Security and safety measures in place for National Peanut Festival

Security and safety measures in place for National Peanut Festival

DOTHAN, AL (WSFA) - A little more than a week out from this year's National Peanut Festival, hammering and the sound of cranes moving heavy equipment can be heard around the fairgrounds.

"The crazy mouse in the background is going up this morning. We have several tents going up around the facility," said Peanut Festival President Jason Rudd.

It's all in effort to get everything ready for opening day on Nov. 3. Rudd says they are nearly ready to welcome about 180,000 guests next week. He says presale tickets are about 70 percent ahead of schedule.

With so many guests, he says safety is as important as fun. Safety planning meetings will start this week.

"We bring in all the safety personnel. The police, fire, local rescue, EMA, and the EMS. We also do a lot of undercover work on the fairgrounds. Just about anywhere you look, you're probably looking at an undercover somewhere in the crowds. We go over a safety plan each day. We go over it for that day as well as the next. There will be a lot of folks, but a lot of good times and safe times," Rudd said.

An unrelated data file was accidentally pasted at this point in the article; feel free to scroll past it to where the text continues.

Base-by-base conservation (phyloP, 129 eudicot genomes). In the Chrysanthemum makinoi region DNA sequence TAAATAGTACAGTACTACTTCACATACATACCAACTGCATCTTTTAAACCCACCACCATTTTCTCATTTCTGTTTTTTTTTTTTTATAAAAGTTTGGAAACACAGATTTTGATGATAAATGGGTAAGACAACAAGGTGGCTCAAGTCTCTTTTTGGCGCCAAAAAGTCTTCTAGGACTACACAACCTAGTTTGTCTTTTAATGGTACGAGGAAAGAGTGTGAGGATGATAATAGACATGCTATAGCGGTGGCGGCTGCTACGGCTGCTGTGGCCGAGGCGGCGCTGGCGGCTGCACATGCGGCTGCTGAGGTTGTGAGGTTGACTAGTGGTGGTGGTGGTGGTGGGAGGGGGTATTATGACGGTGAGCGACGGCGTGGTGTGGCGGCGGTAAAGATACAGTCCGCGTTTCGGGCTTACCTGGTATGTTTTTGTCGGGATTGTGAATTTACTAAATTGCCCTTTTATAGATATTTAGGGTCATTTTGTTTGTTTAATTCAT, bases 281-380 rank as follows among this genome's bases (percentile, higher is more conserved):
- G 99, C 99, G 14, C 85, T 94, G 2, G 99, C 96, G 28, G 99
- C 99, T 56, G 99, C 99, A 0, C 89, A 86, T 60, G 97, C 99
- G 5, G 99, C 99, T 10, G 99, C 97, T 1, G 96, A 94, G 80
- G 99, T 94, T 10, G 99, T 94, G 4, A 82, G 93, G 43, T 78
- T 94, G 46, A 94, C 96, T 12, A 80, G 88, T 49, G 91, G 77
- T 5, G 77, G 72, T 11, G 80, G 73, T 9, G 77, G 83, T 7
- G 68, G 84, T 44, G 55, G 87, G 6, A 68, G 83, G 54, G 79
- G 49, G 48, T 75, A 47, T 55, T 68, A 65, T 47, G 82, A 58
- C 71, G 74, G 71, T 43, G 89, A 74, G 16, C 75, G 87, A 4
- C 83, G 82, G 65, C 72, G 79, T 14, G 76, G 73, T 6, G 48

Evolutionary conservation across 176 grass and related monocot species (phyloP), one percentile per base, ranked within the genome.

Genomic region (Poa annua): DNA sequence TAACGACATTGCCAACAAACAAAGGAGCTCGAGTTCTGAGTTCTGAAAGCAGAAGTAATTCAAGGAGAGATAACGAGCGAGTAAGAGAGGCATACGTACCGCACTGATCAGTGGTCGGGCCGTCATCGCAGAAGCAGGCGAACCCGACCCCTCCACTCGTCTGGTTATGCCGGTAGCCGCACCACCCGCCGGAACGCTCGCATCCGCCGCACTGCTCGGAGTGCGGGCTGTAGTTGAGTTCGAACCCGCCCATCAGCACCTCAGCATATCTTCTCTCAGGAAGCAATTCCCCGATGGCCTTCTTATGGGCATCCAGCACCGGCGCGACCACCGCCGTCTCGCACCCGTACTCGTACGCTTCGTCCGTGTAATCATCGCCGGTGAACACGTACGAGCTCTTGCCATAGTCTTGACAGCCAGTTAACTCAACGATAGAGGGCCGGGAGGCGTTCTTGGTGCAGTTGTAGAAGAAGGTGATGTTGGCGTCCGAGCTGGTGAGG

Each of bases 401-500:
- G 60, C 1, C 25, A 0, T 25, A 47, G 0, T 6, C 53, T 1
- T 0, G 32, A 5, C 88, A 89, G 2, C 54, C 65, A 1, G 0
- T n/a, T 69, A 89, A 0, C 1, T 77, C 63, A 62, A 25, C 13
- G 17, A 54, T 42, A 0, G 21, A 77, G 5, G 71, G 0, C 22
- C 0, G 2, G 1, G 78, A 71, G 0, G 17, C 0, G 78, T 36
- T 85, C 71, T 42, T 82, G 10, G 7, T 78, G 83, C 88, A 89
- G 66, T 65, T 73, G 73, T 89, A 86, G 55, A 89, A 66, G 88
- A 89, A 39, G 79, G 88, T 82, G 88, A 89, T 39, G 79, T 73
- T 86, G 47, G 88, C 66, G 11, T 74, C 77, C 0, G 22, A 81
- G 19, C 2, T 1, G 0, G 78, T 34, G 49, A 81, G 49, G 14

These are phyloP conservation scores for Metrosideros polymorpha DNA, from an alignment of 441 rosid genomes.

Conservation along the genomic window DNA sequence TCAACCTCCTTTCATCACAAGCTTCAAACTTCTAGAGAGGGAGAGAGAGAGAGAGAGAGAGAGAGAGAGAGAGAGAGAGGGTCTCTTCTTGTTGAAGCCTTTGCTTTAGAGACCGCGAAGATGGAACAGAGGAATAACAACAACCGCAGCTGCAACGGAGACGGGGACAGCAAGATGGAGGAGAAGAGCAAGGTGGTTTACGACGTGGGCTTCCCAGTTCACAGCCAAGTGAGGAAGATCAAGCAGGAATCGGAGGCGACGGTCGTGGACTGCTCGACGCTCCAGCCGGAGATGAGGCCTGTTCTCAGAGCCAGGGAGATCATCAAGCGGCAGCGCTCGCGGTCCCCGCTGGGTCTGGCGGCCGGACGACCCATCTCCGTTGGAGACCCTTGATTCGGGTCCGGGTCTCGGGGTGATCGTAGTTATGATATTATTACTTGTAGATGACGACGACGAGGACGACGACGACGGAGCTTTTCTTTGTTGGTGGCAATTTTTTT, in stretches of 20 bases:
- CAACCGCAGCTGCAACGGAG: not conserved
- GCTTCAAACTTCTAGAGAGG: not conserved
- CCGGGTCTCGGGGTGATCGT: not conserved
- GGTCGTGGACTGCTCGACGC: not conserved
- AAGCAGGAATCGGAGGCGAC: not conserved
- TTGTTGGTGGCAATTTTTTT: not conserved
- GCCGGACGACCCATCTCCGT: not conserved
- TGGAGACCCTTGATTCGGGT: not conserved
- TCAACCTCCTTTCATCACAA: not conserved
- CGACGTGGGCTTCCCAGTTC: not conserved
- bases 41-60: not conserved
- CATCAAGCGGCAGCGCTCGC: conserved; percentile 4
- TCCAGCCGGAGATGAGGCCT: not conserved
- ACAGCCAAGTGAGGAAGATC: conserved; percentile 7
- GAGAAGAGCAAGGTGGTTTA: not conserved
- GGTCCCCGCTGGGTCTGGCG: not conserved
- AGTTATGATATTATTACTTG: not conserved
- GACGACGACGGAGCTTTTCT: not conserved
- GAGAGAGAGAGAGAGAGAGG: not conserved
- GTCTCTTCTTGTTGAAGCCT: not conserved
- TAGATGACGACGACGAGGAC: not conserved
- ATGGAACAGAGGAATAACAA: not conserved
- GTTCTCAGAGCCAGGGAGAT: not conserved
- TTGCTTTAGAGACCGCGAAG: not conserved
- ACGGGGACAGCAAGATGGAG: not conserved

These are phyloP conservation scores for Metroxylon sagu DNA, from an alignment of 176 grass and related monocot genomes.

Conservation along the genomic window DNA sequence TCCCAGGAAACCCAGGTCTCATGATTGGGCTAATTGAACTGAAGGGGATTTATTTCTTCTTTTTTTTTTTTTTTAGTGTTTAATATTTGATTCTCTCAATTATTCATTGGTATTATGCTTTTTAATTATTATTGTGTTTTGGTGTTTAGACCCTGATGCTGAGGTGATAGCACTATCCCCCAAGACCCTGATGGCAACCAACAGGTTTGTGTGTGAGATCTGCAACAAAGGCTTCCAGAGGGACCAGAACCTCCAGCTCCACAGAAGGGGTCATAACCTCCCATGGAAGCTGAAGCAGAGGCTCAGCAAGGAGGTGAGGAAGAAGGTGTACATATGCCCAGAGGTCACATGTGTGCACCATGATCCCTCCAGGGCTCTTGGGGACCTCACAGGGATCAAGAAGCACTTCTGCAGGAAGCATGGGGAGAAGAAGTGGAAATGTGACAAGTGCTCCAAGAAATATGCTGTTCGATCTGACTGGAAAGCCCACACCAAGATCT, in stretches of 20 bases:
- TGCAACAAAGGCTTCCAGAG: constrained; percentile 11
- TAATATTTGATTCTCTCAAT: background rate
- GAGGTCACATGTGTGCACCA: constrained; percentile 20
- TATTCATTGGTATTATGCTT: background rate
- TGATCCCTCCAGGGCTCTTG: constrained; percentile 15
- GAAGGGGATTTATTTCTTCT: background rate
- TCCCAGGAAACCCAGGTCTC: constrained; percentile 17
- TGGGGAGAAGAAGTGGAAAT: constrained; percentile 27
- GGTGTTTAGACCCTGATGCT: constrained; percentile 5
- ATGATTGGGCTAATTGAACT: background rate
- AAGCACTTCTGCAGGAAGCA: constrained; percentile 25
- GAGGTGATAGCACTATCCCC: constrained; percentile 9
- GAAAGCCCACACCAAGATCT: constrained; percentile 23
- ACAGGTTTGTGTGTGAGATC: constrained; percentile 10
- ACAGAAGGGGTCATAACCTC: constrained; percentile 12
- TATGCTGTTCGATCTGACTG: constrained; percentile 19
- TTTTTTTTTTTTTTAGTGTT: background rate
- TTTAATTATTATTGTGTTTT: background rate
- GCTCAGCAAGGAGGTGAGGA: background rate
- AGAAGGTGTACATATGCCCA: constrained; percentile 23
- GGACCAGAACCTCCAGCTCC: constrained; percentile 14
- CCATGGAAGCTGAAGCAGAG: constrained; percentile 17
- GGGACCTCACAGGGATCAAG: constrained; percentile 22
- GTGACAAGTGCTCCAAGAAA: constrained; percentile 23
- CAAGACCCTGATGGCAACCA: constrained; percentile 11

The preparation isn't just about getting ready for large crowds. It's also making sure the most popular attractions are safely functioning.

"Safety starts when we're putting it together and tearing the rides down. They get inspected every single day," said Jeff Alberts, safety coordinator for Reithoffer Shows.

Alberts says there is a check system to ensure that rides are functioning, which includes two third party inspectors.

"People get scared that the rides are going up so fast. They're made to do that. They're a portable ride. I'd rather have my children ride rides that are put up and torn down every two weeks and get inspected by a different state and municipality every two weeks. That way you can see every internal part every two weeks," Alberts said.

The industry has been under a microscope in the last year following multiple - and in some instances deadly - incidents involving malfunctioning amusement park rides.

"That accident that was in Ohio and some of the other ones across the country makes us more vigilant. It's a sad thing that happened up there. We parked our ride that was similar to that. We haven't used it until the factory comes out with a better fix," Alberts said.

He says your safety on rides isn't only about proper setup, it's about adhering to safety guidelines.

"Every ride has safety precautions. Come up and look at the ride. When you get on the rides, wear the safety belts. Whatever that's supplied use them properly and enjoy the fair," Alberts said.

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